- Lego released a new all-female “Women of NASA” toy set on Wednesday for $US24.99.
- Amazon reportedly sold out of the product, which had become its best-selling toy.
- Third-party shops are now selling the in-demand kit for about $US100 more through popular online retailers.
Lego’s highly anticipated “Women of NASA” toy set went on sale Wednesday for a suggested retail price of $US24.99.
But if online price surges are any indication, the kit of all-female mini-figurines is shaping up to be one of the hottest toys of the holiday shopping season. Amazon, arguably the world’s largest online store, has already sold out, according to CNN — and now prices offered by partner retailers are skyrocketing.
Twitter users expressed dismay at the situation on Friday afternoon. One said the price had jumped $US100 overnight.
The instant popularity of “Women of NASA” is not a shock to those who’ve followed Lego’s commendable trend of selling more female-inclusive products — they’re in high demand because consumers want more representation in toys they gift to kids.
On Thursday, “Women of NASA” became the best-selling toy on Amazon.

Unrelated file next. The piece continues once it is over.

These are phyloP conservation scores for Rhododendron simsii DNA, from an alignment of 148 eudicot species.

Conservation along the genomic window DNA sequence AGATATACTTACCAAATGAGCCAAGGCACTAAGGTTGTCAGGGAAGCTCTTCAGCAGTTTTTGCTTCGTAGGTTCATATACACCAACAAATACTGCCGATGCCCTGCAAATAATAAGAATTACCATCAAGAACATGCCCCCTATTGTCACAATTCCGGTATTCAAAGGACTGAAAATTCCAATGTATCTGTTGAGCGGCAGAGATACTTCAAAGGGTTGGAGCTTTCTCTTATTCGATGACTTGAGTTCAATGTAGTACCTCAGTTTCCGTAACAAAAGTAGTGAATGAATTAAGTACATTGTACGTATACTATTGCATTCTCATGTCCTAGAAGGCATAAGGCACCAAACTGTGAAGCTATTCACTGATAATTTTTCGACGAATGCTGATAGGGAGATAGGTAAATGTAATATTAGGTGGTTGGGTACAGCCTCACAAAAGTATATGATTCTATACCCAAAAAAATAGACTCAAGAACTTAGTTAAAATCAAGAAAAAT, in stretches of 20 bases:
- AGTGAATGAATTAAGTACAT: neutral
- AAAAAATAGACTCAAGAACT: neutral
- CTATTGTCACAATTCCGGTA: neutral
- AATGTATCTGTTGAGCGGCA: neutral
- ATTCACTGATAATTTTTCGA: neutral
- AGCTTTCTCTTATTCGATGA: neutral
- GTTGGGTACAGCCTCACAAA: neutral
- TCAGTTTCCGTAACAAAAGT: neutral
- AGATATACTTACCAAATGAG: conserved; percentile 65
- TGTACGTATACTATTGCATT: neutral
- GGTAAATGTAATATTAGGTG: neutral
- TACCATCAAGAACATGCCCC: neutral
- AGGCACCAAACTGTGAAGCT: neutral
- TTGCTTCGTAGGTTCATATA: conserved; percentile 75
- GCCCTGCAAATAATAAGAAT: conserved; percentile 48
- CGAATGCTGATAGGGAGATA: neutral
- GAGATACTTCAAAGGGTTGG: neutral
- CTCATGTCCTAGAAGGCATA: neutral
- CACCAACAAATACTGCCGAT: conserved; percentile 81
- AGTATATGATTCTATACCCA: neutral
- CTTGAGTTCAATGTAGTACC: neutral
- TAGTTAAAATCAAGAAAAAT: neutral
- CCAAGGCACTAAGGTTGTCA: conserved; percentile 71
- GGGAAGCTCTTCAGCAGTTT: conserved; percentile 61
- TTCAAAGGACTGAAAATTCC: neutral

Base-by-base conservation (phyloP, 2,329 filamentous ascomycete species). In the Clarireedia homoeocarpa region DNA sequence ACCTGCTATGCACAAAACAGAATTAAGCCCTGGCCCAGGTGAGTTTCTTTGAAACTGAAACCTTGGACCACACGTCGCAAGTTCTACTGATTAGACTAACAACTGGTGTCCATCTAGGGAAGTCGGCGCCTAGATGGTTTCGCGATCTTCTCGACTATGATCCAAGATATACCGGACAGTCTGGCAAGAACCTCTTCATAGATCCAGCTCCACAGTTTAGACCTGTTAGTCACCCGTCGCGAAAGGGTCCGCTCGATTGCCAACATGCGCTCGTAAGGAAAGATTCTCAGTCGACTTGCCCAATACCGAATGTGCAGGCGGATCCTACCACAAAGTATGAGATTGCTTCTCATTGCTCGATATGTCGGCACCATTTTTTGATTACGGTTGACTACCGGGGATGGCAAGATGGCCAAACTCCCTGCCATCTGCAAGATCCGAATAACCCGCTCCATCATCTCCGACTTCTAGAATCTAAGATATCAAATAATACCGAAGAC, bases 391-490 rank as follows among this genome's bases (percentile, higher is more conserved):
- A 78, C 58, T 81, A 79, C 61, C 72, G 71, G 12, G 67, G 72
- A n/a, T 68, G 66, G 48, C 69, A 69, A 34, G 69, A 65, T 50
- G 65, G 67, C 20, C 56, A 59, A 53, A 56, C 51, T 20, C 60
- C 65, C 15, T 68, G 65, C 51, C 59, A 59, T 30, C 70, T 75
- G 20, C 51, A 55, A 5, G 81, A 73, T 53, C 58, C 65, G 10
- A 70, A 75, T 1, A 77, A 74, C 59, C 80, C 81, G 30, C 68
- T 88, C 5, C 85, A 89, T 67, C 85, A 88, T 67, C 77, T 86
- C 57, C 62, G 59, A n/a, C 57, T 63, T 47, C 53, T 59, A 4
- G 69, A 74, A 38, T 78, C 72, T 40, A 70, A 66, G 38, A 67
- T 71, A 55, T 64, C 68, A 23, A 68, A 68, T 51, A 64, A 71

By Friday morning, however, the toy’s price on popular online retail sites had skyrocketed four- to six-fold, or by roughly $US100. The product was listed for $US125.99 on Amazon as a Prime-eligible item. An even higher price of $US149.99 appeared on the website of Wal-Mart, another online-retailing giant, with only about five items left.
Prices on eBay ranged between about $US55 and $US170, including the cost of shipping.
Lego is selling the set for $US24.99 on its own site, plus about $US4.95 in shipping, and the site does not appear to be out of stock — yet.
These days, big online retailers carry their own stock of products that sell for close to or at a manufacturer’s suggested retail price. When those stocks sell out, however, many sites automatically include options from approved third-party sellers.
This may have fuelled the skyrocketing prices for Lego’s “Women of NASA” set, a scenario similar to what happened during Hurricane Irma, when “life-sustaining necessities” were sold on Amazon at inflated prices. The same was the case with the popular Hatchimals toys in November 2016.
An Amazon representative told Business Insider that the company was looking into the matter, but did not provide a statement. Wal-Mart and Lego did not immediately respond to questions.
We’ll update this story if we hear back from those retailers about why prices for Lego’s “Women of NASA” set jumped so quickly and dramatically — and when lower-priced stock of the toy might return.